Our data scientists spend a lot of time crunching and analysing numbers. Not just because they’re maths geeks (which they are) but because, by understanding the data, they can help fundraisers raise more money for the causes they care about.
Our prior research confirmed that fundraising pages with targets raise more money than those with a target value of zero. We also know that the fundraising target has to be realistic in order to have a chance of successfully reaching its target. In the past, targets on JustGiving were automatically set to zero and around 45% of people kept their target at zero. So we started thinking how we could encourage people to set a target so that they ultimately raised more for their chosen charity.
Introducing smart targets
Looking at the wealth of data that we have, we set about creating a new smart target value using an algorithm developed by one of our data scientists Antonios Koutsourelis. It calculates and suggests a fundraising target based on lots of data points – all in the blink of an eye. It considers someone’s past fundraising, demographics and the type of event or fundraising challenge they’re doing. For example, if you were running a 10k and had run a marathon in the past, the new smart target would most likely be around £200 to £250.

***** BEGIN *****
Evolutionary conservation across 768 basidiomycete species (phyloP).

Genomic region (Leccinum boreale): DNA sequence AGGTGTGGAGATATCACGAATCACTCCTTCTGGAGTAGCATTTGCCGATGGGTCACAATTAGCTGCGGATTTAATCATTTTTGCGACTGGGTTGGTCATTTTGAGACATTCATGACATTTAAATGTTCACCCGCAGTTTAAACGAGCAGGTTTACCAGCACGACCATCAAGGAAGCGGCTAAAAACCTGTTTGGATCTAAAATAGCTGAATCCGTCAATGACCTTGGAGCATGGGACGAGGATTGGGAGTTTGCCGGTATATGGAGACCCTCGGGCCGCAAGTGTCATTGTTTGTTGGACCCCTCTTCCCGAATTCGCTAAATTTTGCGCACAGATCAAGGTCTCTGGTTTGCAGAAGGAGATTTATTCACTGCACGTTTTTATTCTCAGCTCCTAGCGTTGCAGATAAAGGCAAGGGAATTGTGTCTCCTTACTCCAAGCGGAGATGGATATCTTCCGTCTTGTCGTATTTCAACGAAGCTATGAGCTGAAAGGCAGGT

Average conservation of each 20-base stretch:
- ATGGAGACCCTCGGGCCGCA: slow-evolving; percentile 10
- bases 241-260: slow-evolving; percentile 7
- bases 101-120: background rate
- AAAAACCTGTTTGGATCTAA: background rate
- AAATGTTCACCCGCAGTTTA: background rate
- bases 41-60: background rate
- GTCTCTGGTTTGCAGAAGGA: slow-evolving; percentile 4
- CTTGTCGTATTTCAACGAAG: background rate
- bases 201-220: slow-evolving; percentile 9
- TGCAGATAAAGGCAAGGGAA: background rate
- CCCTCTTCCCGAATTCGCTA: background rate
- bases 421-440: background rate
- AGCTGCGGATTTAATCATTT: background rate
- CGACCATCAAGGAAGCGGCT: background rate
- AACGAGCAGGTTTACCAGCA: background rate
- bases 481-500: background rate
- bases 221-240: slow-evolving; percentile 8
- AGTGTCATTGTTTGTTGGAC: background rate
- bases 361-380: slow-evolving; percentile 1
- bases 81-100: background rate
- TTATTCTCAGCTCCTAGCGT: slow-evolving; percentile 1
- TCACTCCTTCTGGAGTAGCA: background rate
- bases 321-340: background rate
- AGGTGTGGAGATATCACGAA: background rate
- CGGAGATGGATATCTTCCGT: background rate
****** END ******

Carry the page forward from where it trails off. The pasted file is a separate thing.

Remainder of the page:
In order to be able to tell whether our smart target would help people raise more money, we created three test groups:
- Zero target group – people in this group were set a £0 fundraising target, so it was up to them to decide how much money they thought they could raise.
- Random target group – people in this group were given a random fundraising target (within a reasonable range) in number lots of 50’s, for example £250 or £300.
- Smart target group – people in this group were given an intelligent target value based on our smart algorithm.
Around 70,000 fundraising pages were tested and these were the results:
- People were more likely to reach their fundraising goal when given a smart target vs a random target (37.3% vs 32.1%).
- People were more likely to create a fundraising page when they were given a smart target vs a zero or random target. The dropout rate (the rate at which people drop out of the page creation process) was 1.3% less for the smart target vs the zero target and 1% less vs the random target.
- People were less likely to change the smart target vs the random target. The probability of the fundraiser changing the value was 65.4% for the smart target and 72.6% for the random target.
Essentially, what this means is that by applying a smart target to a fundraiser’s page, they are less likely to change the target and more likely to reach their target. This is significant for charities as our research also shows that fundraisers who reach or exceed their target are much more likely to want to fundraise again in the future.
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